What Rural Landscaping Has Done To Help Reduce Carbon Emissions

Rural landscaping is a process of developing a land through systematic planning and implementation. It involves a three-way process of farm planning, ecological consultancy and landscaping services. Land developers use rural landscaping to reinvigorate unused or underdeveloped property. They use it not just to improve its look but also its usability. 

Restoration projects, including permaculture, can be a part of a much larger land project. Rural landscaping usually deals with enhancing land potential of such lands and restoring its natural habitat while keeping it profitable. 

Like all successful landscaping projects, rural landscaping follows a design. A suitable design that fits the structure and need of the land. But landscaping projects deal with not just restoring the natural ecosystem of the land. It also enhances it for future use. 

Why is Rural Landscaping Different from other Landscaping Projects?

Rural landscaping has some similarities with other landscaping projects. But there are factors dictating rural landscaping that differs from other landscaping schemes. It enhances with minimal alterations, particularly with the land’s structure and composition. Quite a different approach from other landscaping projects. 

Unlike other land developments, rural landscaping has its own unique system. It allows you to rehabilitate that damaged system of your land back to its original form. 

The use of native plants as part of the process adds another layer. It tries to revive the natural ecosystem of your property with the use of these native plants. These plants are chosen for their ability to survive for long periods. They also increase the value of your property through their commercial value like in food production or medicinal properties. 

Why Rural Landscaping is an Effective Way of Combating Carbon Emission

Carbon emissions come from livestock waste, transportation exhaust and smoke stack from commercial units. Rural landscaping done well can help stop this and maintain the viability of the property for years to come. 

With proper planning and implementation, rural landscaping minimizes the problem of these carbon emissions. Rural landscaping is an effective way of combating carbon emission through: 

  • Organic farming – Rural landscaping encourages organic farming, which reduces the dependence on pesticides and works with the environment to improve productivity. This can help cut the greenhouse gas emissions within your property.
  • Planting of native trees – Native trees absorb high amounts of carbon dioxide. Their presence helps reduce carbon emissions within your property.
  •  Less use of pesticides – Native plants can take care of itself since most of them are resistant to endemic pests and are self-sustaining. 

How Do You Incorporate Rural Landscaping in Mitigating Carbon Emission? 

To fully realize the potential of rural landscaping in reducing carbon emissions, hiring an expert would be the best course of action. An expert would have the knowledge and skills necessary to create a design that works well for your immediate and future needs while taking into consideration the environmental impact of the design.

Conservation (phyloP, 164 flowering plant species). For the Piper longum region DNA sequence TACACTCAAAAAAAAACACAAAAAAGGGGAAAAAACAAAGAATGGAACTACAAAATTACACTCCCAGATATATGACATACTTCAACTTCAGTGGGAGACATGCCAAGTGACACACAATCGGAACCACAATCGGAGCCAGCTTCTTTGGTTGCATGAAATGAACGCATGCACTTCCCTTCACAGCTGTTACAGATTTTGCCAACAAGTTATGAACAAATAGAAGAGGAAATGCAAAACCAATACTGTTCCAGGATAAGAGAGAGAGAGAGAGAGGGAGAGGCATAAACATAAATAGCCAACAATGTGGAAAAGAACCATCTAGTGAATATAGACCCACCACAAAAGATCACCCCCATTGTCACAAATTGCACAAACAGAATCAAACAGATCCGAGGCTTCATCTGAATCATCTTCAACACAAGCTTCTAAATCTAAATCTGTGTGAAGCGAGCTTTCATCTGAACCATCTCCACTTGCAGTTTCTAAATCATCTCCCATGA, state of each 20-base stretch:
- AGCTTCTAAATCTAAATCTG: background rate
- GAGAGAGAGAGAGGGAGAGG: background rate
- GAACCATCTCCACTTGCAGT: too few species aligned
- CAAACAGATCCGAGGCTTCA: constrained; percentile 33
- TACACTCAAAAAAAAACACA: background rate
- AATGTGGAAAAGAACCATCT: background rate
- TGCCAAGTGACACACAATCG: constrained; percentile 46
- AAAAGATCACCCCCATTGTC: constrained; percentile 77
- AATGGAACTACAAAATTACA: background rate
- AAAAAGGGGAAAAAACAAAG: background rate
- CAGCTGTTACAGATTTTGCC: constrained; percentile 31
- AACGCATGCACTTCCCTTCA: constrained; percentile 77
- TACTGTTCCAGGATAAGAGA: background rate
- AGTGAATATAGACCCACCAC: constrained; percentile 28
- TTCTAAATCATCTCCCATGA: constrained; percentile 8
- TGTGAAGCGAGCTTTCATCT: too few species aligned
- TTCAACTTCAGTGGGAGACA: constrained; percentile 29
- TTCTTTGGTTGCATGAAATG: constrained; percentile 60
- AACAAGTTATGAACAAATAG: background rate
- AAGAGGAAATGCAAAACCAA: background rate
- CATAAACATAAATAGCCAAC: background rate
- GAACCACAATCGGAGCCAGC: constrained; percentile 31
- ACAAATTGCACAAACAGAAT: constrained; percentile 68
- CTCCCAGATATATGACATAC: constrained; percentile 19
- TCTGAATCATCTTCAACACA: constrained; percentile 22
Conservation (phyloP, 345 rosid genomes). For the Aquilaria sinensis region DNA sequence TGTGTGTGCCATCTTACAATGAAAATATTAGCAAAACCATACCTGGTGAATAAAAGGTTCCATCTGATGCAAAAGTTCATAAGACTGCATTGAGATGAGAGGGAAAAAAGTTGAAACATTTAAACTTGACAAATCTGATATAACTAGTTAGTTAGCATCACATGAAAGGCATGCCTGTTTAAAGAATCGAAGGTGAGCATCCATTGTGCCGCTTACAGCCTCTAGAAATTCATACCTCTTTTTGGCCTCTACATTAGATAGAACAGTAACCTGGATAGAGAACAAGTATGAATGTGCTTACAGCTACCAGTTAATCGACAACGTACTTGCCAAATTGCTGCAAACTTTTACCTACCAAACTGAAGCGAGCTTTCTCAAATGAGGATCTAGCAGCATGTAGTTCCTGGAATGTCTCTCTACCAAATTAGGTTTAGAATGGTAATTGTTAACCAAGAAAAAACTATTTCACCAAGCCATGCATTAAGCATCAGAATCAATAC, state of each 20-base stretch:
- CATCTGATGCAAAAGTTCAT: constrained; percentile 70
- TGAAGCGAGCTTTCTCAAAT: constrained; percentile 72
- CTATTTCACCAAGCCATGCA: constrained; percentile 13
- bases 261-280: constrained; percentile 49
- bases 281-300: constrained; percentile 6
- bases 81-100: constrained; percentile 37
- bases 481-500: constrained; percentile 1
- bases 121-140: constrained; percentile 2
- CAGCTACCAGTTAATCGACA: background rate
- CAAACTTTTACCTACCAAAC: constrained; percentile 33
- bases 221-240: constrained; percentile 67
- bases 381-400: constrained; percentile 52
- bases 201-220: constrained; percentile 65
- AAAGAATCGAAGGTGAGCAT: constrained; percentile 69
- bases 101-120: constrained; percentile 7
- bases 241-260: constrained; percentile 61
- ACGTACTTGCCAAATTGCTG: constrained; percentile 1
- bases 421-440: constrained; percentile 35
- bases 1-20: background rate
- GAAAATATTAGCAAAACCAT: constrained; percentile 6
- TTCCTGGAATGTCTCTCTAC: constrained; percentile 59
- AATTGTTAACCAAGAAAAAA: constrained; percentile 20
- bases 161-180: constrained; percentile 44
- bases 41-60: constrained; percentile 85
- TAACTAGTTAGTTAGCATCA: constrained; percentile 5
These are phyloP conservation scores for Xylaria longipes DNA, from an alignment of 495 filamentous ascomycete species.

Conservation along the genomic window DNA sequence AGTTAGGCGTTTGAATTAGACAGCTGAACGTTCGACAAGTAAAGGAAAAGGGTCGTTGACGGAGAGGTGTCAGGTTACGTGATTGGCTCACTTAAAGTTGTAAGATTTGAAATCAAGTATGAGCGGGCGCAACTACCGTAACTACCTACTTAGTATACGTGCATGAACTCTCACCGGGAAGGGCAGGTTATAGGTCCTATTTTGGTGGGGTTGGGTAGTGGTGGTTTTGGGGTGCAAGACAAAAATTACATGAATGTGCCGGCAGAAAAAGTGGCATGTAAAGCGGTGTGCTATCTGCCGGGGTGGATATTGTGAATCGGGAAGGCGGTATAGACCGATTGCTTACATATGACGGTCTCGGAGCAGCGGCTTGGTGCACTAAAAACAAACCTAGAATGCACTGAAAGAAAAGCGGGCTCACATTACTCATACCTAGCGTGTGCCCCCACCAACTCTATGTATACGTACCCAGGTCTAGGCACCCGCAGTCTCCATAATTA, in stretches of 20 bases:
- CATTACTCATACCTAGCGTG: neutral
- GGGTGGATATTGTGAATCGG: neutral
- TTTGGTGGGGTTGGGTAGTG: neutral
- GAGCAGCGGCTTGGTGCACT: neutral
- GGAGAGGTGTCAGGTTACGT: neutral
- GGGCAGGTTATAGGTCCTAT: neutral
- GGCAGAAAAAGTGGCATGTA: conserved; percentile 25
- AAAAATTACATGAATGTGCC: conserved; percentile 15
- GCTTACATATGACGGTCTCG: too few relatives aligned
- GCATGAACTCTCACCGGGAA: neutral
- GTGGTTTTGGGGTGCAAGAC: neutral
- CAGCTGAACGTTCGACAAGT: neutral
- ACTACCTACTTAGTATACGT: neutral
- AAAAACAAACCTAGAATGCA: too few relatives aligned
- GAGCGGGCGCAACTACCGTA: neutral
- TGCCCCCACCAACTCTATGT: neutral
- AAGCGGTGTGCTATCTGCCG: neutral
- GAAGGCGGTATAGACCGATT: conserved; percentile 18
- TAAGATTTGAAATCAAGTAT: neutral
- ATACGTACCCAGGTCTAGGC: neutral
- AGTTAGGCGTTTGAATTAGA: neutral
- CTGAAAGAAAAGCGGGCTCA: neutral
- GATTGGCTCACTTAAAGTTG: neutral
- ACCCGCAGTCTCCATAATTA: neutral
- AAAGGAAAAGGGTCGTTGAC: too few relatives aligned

At Rural Design, we have decades of experience in designing and implementing rural design projects that places environmental impacts as top priority. What makes us different from our competition is our designs are feasible and realistic, allowing you to make use of your property even as it helps the environment. 

Our holistic approach takes every factor into consideration, from government consent applications, stakeholder involvement, environmental impact, feasibility, and maintenance. We know that in order for rural landscaping to be a success, it has to work for the future as well as today. So we have several experts that pool together their expertise to give you comprehensive services, making sure that you have everything you need under one roof.

How Can You Reduce Carbon Emissions When Doing Rural Landscaping

Landscaping or land development is an intricate process. Many important factors come to play like design, planning for resource allocation, assess soil conditions and weather, and so much more.
However, another thing that should be addressed when embarking on a landscaping project is its environmental impact. Specifically, you need to look into how your landscape project would contribute or help reduce carbon emissions.

Why Is There a Need to Mitigate Carbon Emissions

Carbon emissions are gases that contributes to the greenhouse effect and climate change. We all know that climate change is a serious global issues that affects every aspect of human existence including landscaping. 

Climate change is becoming a major issue in the landscaping industry. There are landscaping processes do contribute to carbon emissions. And landscape projects are affected by extreme weather due to climate change. But what makes landscaping unique is its capability to mitigate its effects and even reduce carbon emissions through careful planning.

The impact of carbon emission is seen mainly in urban areas. But lately the debilitating effects has spilled over to rural areas. In response, more and more farmers and property owners are looking into rural landscaping. Because rural landscaping, done right, can help combat the effects of climate change. It can also help ensure continued productivity for years to come.

As a result, carbon emission reduction is now seen as an integral part in rural landscape project planning.  It's not done simply as a response to the global environmental crisis. Planning for carbon emission reduction is part of creating sustainable, resilient, and functional design. 

How Can Rural Landscaping Mitigate Carbon Emissions

Property owners can no longer ignore the effects of climate change. Even though it's a global problem, there are steps that you can take to help your property adapt and thrive in this changing environment. Our survival depends on acting now by making sure the land can continue to sustain us despite climate change. 
Any land developer serious about carbon emission reduction has plenty of options: